Thursday 26 April 2012

Plans A, B & C to deal with the anxiety and insomnia

Okay, so Ben is finding it harder than ever to go into school. His insomnia is back with a vengeance, fuelled by anxiety, which means he is missing large chunks of school. On top of this he has A Levels in a month's time. So what can be done? Well, I've come up with 3 x plans: A, B and C which I'm going to go through with him this afternoon to see if it will take some of the pressure off him.

Plan A: Ben gets his A Levels and goes to Uni in September

  • We draw up a University Contract so I can discreetly monitor how he's getting on (this is a blog post in itself, so I won't go into detail here unless this is a 'goer').
  • There is the option to leave part way through, if necessary, and pick up where he left off a year later (standard practice, I believe, for universities).

Plan B: Ben gets his A Levels but defers Uni entry until 2013 to focus on full recovery

  • He gets a part-time job or voluntary work to keep him occupied, maybe earn some money, get used to being out of the house and meet new people.
  • To keep his brain active, and because Ben needs the intellectual stimulation of academic study, he studies online for an additional qualification in an area he's passionate about e.g. ancient history, archaeology, etc.

Plan C: Ben needs to resit some of his A Levels with a view to 2013 Uni entry
  • He attends school on an occasional basis to revise and sit the exams (already agreed with the school).
  • He studies online for an additional qualification (see Plan B).

In the meantime I've made a double-length appointment with our GP for next week to review his medication and see what can be done, now we no longer have CAMHS.


  1. For what it's worth, my little sister ended up doing Option C while she fully recovered from bulimia and depression with self-harm. It was hard for her at the time, but she now says she couldn't have coped with uni at that time anyway, even if she'd gotten the grades. A few years of mental illness had meant she'd missed out on certain developmental milestones in her teenage years - socially, emotionally, psychologically, etc... and she needed a couple more years to get to the sort of place where she could cope with the different challenges and pressures of uni. After she got her school grades, and once she was well enough, she worked in a retail job for a year (with a lovely gentle manager and fellow staff) that got her back into socialising with people, taking on board some responsibility, and even just having to be somewhere at the same time every day, plus learning to manage her money. It was all invaluable preparation for her, and when she actually went to uni, she blitzed it... is able to really enjoy it, and gets pretty much straight As in every subject, because she's able to focus on study, rather than how stressed she is. I'm really proud of her, and I'm pretty convinced she needed the extra time not just for the school leaving grades (which weren't really an issue since she's really smart), but just the added maturity, after essentially missing a few years of her life due to the ED.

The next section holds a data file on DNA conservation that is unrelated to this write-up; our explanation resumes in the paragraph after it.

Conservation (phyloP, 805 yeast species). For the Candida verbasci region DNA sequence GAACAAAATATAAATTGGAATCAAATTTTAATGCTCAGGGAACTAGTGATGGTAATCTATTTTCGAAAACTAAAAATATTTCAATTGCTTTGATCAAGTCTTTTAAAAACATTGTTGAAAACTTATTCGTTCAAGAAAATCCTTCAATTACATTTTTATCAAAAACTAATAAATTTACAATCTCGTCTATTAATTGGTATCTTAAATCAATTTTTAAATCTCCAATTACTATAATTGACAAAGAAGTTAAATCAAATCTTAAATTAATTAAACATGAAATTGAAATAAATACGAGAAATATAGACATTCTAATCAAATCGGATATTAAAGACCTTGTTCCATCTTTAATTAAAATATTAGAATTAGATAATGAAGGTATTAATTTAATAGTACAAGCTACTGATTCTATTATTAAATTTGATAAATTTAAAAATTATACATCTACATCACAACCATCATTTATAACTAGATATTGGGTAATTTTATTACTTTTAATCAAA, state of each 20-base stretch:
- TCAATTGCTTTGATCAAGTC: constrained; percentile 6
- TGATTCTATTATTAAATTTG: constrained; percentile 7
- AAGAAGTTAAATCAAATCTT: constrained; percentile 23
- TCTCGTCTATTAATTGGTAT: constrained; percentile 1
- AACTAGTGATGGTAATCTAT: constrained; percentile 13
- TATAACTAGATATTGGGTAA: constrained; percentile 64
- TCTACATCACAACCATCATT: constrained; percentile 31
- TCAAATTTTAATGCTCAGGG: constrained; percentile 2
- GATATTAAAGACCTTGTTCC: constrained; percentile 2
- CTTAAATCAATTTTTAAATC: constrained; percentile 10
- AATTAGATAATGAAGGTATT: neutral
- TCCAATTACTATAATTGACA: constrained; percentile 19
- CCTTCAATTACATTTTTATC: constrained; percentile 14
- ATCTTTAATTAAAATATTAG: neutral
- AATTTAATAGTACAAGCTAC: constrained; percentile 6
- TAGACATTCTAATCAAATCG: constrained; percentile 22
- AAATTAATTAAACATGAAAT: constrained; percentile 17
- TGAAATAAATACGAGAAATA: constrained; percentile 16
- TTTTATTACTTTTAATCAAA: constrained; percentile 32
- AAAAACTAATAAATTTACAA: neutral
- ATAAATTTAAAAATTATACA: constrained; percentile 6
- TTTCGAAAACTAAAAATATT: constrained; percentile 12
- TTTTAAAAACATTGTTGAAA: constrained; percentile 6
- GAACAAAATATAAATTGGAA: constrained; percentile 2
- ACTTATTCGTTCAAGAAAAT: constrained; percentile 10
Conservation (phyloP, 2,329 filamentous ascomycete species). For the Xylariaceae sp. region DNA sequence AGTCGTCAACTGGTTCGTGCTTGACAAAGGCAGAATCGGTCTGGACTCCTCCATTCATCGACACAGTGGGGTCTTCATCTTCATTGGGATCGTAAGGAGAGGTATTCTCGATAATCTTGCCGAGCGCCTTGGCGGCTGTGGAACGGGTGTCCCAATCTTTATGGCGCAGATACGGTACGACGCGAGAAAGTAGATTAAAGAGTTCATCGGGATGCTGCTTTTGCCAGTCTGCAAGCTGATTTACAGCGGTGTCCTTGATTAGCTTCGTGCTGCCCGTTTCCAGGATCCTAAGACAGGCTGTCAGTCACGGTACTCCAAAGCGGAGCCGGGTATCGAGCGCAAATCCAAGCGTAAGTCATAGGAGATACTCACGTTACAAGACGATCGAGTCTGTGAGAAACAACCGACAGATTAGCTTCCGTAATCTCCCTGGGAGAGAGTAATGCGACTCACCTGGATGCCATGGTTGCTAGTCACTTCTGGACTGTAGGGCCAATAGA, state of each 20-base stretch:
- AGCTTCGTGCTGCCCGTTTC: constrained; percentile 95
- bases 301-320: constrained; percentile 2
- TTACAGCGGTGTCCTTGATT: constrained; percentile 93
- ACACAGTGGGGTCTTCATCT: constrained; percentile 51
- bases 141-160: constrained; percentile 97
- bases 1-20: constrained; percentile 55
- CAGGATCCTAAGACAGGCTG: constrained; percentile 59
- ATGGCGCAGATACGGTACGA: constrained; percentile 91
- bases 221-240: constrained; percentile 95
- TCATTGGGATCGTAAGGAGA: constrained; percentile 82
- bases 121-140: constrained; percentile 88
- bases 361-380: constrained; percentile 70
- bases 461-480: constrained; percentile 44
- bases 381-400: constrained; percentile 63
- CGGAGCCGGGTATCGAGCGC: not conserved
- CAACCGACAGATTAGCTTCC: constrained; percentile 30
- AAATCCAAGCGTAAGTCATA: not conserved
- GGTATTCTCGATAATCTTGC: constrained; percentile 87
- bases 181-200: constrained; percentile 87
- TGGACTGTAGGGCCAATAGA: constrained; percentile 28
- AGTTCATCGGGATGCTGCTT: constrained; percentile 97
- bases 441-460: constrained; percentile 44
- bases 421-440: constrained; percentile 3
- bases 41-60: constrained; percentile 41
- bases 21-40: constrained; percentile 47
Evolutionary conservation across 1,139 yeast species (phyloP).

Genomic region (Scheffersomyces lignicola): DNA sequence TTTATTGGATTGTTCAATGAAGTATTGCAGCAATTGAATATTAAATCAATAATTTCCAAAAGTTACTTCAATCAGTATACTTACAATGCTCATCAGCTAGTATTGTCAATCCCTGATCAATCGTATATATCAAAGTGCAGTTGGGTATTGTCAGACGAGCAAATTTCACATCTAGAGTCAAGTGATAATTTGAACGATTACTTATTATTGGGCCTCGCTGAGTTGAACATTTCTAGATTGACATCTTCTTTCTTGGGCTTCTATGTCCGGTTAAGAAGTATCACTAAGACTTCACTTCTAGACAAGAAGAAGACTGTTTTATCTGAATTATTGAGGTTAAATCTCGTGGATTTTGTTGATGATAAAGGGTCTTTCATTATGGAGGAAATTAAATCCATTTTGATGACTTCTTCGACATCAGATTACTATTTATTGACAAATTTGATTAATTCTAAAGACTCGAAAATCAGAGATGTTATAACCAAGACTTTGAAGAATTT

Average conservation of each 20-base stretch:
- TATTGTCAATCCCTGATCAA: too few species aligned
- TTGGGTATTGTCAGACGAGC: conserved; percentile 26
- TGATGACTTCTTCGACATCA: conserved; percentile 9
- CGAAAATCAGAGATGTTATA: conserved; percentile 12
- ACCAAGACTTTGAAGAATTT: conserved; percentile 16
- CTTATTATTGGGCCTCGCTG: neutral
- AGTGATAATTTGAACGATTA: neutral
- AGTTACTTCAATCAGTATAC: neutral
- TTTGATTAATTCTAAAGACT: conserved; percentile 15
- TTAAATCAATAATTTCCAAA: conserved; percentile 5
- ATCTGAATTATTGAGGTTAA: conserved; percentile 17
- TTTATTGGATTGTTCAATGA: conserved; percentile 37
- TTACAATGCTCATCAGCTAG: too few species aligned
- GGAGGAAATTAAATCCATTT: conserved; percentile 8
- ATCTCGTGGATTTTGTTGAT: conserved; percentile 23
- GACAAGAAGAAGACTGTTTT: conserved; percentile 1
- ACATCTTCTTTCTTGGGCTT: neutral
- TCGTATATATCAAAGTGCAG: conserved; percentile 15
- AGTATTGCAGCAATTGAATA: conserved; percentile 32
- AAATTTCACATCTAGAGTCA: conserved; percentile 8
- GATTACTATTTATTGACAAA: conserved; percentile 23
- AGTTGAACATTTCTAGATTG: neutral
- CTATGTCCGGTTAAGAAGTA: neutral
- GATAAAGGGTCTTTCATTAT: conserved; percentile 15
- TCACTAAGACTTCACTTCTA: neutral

Just my two cents to say there's no shame in option C - but you already know that. Good luck with whateve you and Ben decide!

    1. That is so reassuring, Anon! I get a gut instinct this is the right way to go, but Ben seems 100% set on going to uni in Sept if he gets his grades, which is why I need 'a talk' with him...

  2. I did plan A and went to university four months after being discharged from a 6 month hospital stay for anorexia. I had a contract with my parents - that I would be weighed weekly at the doctor's, that they would come up to visit to see how I was doing etc and that if it didn't work out I would come home and defer. Fortunately, that did not need to happen - uni was the making of me. The freedom and independence I had was in such contrast to the restriction of being in hospital. The university life - friends, fun, LIFE - gave me a reason to eat. Obviously there were difficult times and it wasn't all rainbows and sunshine. I did see a therapist whilst i was there to help me through. But I just wanted to say that although optiion A might be scary, it could be a great thing for Ben.

  3. I am so pleased to hear that Plan A worked for you - and how WELL it worked for you, Catherine! That is soooo reassuring to know and I am thrilled University was such a great experience for you. Thanks. xxx

  4. I think plan C but without the extra course would be best for Ben. You already know that he is academic but he lacks skills in other areas such as making and maintaining friendships, trying new things that would be more helpful life skills for him than a OU course. It might be helpful to look at his recovery in the truest sense.... not in terms of achieving set targets and goals but living a life worth living, whatever that means for Ben x